From the moment you remove your shoes to walk on the tatami mats to the moment you eat your final morsel of supple crabmeat, Kitafuku is an exhilarating experience. A meal lasts at least two hours, which is the minimum time necessary for a live king crab (typically around 4-5kg) to be deshelled, systematically dismantled – leg by leg, claw by claw – and feasted upon having been prepared in various ways: boiled, charcoal-grilled and sashimi. If you’re squeamish, be warned: you’ll see your dinner alive moments before you eat it.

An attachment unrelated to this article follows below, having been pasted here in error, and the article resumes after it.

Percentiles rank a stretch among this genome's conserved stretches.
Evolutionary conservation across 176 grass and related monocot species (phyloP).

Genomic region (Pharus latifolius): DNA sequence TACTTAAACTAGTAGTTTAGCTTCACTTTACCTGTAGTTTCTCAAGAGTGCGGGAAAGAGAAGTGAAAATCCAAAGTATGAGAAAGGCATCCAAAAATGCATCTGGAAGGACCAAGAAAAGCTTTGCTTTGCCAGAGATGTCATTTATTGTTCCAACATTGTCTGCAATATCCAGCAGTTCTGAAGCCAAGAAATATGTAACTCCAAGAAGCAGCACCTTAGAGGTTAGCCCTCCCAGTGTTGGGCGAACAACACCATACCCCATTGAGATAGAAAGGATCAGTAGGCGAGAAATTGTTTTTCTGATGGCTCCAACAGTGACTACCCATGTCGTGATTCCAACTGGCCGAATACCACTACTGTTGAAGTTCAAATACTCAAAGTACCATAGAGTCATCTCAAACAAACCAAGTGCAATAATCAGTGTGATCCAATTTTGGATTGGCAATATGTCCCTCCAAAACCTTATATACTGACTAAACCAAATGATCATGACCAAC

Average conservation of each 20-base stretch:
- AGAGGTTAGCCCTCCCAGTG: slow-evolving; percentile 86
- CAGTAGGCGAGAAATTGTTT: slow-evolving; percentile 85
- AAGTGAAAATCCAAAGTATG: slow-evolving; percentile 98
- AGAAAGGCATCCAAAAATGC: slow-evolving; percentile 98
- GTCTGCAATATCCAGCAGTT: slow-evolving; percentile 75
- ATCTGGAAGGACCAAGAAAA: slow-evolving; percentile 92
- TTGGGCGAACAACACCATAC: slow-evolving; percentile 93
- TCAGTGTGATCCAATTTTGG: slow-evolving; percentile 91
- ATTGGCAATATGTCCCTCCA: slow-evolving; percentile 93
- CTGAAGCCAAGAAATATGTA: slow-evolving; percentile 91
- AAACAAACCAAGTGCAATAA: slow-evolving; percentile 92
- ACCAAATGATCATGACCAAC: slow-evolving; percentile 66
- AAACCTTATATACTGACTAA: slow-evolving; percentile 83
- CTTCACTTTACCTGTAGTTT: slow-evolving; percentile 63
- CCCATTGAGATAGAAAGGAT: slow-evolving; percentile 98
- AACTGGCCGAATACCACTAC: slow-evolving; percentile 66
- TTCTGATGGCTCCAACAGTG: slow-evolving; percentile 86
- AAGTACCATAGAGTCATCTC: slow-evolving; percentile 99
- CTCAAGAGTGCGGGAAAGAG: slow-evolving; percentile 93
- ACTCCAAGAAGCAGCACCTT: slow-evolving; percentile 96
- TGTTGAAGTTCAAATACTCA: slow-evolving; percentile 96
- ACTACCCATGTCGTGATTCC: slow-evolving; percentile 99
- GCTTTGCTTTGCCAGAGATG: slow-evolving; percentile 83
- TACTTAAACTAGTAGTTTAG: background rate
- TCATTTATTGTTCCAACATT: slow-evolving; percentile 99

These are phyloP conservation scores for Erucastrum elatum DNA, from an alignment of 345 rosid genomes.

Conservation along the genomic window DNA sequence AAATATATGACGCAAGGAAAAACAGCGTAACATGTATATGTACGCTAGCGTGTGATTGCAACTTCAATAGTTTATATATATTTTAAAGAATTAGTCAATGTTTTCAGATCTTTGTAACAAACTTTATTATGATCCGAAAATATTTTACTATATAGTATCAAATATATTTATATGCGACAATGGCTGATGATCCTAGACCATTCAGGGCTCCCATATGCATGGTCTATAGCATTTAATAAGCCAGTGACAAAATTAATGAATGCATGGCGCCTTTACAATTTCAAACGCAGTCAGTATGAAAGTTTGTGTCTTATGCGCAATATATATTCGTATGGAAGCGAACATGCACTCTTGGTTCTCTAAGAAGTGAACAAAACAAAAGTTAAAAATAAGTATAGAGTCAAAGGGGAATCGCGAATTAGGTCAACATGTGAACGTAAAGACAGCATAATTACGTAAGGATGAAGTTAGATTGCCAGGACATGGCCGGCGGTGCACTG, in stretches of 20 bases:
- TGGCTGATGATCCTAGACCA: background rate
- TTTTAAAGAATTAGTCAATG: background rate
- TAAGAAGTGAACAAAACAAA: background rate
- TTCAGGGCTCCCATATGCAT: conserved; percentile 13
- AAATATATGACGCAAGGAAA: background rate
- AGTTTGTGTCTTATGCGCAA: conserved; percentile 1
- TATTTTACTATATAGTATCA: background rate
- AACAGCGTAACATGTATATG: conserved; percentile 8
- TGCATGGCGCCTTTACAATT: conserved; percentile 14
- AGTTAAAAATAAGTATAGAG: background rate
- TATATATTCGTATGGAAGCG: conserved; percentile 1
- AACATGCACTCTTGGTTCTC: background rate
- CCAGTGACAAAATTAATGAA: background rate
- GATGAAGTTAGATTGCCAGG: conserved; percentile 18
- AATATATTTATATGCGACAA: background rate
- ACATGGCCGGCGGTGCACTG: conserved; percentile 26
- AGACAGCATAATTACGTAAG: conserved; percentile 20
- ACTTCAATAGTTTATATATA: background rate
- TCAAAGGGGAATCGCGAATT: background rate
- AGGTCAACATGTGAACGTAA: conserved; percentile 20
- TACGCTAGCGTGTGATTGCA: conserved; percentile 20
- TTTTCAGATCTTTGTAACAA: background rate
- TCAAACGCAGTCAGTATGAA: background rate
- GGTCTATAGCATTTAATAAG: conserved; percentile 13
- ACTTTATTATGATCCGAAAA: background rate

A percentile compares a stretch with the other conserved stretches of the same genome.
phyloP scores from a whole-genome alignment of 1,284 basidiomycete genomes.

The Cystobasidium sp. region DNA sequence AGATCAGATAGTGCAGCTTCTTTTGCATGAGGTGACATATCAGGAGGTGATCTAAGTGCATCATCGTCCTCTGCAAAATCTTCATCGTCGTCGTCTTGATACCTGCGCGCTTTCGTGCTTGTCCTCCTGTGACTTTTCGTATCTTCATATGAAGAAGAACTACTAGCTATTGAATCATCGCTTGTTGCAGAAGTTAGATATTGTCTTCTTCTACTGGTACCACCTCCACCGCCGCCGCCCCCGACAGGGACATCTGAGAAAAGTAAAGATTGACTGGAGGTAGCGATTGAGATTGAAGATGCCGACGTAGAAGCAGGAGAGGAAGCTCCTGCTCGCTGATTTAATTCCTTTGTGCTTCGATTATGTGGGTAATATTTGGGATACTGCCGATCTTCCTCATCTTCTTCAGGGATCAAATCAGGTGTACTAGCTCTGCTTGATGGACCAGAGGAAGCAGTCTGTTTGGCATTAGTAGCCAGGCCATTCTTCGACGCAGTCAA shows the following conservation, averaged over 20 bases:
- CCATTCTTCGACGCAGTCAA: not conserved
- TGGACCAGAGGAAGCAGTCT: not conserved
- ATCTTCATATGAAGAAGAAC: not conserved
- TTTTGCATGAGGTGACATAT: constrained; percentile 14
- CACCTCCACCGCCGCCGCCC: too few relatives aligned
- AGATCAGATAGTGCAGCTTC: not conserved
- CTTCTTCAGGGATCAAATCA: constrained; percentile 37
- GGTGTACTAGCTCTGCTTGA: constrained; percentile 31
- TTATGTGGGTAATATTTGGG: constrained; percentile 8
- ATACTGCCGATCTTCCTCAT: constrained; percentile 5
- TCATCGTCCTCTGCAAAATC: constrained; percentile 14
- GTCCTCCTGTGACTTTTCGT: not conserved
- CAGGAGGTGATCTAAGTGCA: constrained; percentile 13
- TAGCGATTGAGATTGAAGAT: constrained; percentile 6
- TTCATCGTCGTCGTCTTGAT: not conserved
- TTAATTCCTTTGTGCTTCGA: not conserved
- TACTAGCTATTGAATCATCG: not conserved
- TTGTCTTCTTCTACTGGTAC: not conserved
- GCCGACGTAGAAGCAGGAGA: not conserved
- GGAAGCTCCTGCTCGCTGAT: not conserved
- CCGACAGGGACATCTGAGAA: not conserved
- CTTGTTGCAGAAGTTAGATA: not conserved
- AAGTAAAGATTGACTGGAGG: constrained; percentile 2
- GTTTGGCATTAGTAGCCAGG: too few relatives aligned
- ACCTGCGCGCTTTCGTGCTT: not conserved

Kitafuku’s ceremonial crab-feasting begins with sashimi for obvious reasons; the chefs, who are sent to Hokkaido to master the art of slicing and snapping jumbo-sized crustaceans, break off the crab’s legs and place them in iced water to be served raw. The rest of the crab is boiled or charcoal grilled, its meat to be eaten at various stages of the cooking process so guests can experience the gradual adjustment of texture and flavour. The little touches at Kitafuku are wow-inducing: magnificent ceramic plates complete with crab illustrations, beautiful decorative calligraphy on the charcoal grill; a coup de théâtre that takes places when the chef introduces the most coveted piece of crab on the table – the heart. A meal at Kitafuku doesn’t come cheap – and if you’re not a big fan of crab, don’t even think about it – but it’s worth every yen for a unique and spectacular evening out.